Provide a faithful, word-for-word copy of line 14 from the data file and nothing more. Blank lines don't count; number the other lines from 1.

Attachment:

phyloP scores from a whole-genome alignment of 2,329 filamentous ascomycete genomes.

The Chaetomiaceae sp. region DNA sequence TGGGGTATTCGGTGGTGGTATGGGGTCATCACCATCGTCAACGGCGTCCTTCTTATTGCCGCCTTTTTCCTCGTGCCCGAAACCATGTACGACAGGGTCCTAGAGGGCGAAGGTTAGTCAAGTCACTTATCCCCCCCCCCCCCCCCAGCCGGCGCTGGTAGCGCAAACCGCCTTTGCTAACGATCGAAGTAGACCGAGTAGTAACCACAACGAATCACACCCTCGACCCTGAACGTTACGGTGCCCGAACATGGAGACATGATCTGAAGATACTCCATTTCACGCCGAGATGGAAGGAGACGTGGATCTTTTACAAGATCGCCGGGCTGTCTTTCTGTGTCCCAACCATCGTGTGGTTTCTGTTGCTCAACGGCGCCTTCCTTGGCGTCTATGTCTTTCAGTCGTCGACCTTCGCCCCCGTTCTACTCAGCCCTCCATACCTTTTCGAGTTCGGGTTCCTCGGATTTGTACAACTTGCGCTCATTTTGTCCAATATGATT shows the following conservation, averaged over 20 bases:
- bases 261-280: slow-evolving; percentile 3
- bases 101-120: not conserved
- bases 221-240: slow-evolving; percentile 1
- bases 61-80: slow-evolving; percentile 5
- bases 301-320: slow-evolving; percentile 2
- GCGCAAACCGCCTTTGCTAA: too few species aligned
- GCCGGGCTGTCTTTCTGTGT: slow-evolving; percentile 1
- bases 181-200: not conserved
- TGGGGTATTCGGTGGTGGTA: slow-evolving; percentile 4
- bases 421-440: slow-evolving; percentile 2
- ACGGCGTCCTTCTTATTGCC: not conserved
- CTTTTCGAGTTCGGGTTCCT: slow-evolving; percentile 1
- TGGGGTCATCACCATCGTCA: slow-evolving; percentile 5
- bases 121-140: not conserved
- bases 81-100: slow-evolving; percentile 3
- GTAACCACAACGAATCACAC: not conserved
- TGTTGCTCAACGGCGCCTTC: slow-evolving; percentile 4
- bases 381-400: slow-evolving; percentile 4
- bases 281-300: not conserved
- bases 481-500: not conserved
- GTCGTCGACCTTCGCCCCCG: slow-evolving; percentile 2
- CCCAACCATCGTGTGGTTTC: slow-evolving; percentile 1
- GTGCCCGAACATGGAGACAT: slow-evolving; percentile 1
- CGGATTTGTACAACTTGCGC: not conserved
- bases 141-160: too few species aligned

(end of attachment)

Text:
- CTTTTCGAGTTCGGGTTCCT: slow-evolving; percentile 1